There are a lot of big hearted people out there who are just naturally inclined to try to save those in need. I feel similarly. I find it difficult to look away from need even when I know that involvement will make life more complicated for me. I try to do what I can. It’s who I am, and I’m proud of it.
Someone from Austin, the city I lived in before I moved here to Florida, contacted me and asked me if I would speak with a neighbor of his who was having problems with a newly acquired “rescue” bird. I asked the nature of the problems and was told about the biting issues with her new quaker, but more concerning was that the new owner was uncertain if the bird was eating. Birds don’t last long without food, so I agreed to be in touch with her right away.
After a few minutes of discussion, I felt satisfied that her bird was, in fact, eating and we moved on to the other problems.The first behavior related question I asked was regarding the circumstances of the “rescue” because it would likely play a big part in understanding the overall behavior of this bird. As we talked, I learned that the bird had not been “rescued”, but “rehomed”.
There is a considerable difference in the terms rehomed and rescued where is relates to behavioral matters.
The quaker mentioned above came from the household of a friend who simply no longer had the time or interest in seeing to the needs of her bird. This meant that the quaker needed a new home where the environment was enriching and stimulating and it would be a cherished member of the family, not a burden to be tolerated.
In the case of a rescue bird, the word itself speaks clearly. This bird might be in dire and immediate need. It might be in a situtation where it is not being fed, is living in unsafe or unsanitary conditions, or is currently in danger from its environment and perhaps suffering from illness as a result of its hard life.
It’s easy to imagine that the problems that might remain with a rescued bird following placement into a new home could be considerable, and more difficult to assess and manage. The circumstances of your birds arrival into your home must be taken into account when trying to assess a behavioral problem. It is important to establish whether a bird has been rehomed or rescued.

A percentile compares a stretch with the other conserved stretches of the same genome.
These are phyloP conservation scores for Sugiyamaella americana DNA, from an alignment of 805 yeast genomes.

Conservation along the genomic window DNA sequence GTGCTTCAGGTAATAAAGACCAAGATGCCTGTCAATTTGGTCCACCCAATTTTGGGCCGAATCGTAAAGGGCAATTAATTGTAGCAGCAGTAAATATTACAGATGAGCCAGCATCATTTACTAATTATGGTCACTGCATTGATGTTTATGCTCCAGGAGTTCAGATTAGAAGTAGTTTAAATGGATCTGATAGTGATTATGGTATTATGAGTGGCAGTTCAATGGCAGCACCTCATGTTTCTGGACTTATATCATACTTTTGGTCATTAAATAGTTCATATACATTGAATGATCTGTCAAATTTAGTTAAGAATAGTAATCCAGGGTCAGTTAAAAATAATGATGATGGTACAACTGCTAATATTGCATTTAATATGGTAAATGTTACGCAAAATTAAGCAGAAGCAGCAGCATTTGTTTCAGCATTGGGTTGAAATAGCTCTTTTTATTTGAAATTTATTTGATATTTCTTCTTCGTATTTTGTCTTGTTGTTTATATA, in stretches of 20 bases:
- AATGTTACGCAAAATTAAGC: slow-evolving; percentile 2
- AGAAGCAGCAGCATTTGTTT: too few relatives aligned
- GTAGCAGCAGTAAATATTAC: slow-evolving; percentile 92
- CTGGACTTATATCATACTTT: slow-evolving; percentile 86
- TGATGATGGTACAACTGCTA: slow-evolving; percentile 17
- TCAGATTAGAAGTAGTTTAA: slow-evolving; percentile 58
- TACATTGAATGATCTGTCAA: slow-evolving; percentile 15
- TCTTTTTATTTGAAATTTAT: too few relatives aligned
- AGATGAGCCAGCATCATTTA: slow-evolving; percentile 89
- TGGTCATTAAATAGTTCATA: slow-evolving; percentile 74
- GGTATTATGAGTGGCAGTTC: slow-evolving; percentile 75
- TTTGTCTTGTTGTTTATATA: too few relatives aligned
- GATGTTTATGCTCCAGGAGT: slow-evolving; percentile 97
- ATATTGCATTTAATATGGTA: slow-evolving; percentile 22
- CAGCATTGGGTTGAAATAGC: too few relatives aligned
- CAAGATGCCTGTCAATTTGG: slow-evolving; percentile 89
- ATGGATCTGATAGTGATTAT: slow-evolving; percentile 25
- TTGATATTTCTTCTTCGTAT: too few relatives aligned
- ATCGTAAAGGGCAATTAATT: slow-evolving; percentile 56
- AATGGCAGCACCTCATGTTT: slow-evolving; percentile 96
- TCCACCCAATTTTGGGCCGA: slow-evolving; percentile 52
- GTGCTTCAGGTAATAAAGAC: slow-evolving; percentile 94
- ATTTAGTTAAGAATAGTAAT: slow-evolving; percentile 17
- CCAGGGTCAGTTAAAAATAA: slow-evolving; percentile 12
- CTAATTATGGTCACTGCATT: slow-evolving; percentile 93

While time might be more essence in the case of a rescue, it is important to add that the bird in need of rehoming should not be considered of less importance. BOTH birds need new homes and the rehomer is doing as big a service to the well-being of their bird as is the rescuer. You should be feel proud of your contribution in helping a bird in need in either case.
Author Patty Jourgensen specializes in avian health, behavior and nutrition and has been working with and caring for rescue birds since 1987.
i rehomes two rainbow lorikeets with severe malnutrition
I have re-homed a 36 yr old Red-Lored Amazon named Bibi. I was looking for about 6 months when I came into the rescue place and when we met it was love at first sight! She immediately called me over to her cage and even the owner and employees remarked that she hadn’t been friendlier. She had handling issues and it took me months before she would step up. She was fine with scratching and I would play a game with her every day I call, feet, wings, cheeks, and beak which would involve touching her feet, wings, etc. while saying each part. She would just look at me and with each day I could feel the trust building. Evenually she would step up and sit with me and we now even take naps together. She took to my son very quickly, though she doesn’t really trust women yet. I tried the stick training but she goes nuts when she sees a stick so maybe it might be a sign of some mistreatment involving them so I don’t use it any more as she trusts my hands now. When I got her, she use to bite and has drawn blood several times but she hardly ever bites anymore and when she does she just does it enough to let you know back off buddy rather than to hurt you. Actually I trust her enough now to let her hold my finger in her mouth which she seems to like to do sometimes, I’m not sure why…maybe it’s her way of letting me know she trusts me enough NOT to bite me anymore.
I just received to re-homed birds, one a Grey and the other a U. cockatoo. The U is wonderful but has screaming issues and the Grey likes to be pet sometimes and other times its beak becomes a buzz saw. I am trying to be patient because I have only had them for about 6 weeks but am losing a lot of blood from the Grey and partially def from the U. screams, so I have a double problem. Any good ideas out there in cyber space?
We found a pair of Sun Conures at our pool, one at the top of a palm tree and the other hiding at the base of the tree. Their wings we clipped so badly that the bird place did not think they could grow their flight feathers back. They do have bands on their legs that that did not help us. They drive us crazy with their screaching but they have become very loving and even cuddle. They both will climb inside out shirts if they can. We thought they needed company and bought a couple of Green Cheek Conures that were 3 months old and were open to being scratched all over and very friendly. Well it seems to us that they learned from the Sun Conures to be standoffish. The Sun Conures do not want anything to do with the Green Cheeks but the Green Cheeks want to be close to and with the Sun Conures. We have sold the Guesthouse in Ft Lauderdale and we all live in a house now and are learning to get along. Thank goodness they go to sleep when we cover them until about 9 AM. I guess the most important thing we have learned is that each bird has its own personality and we have learned how to deal with that. Have a happy New Year everyone.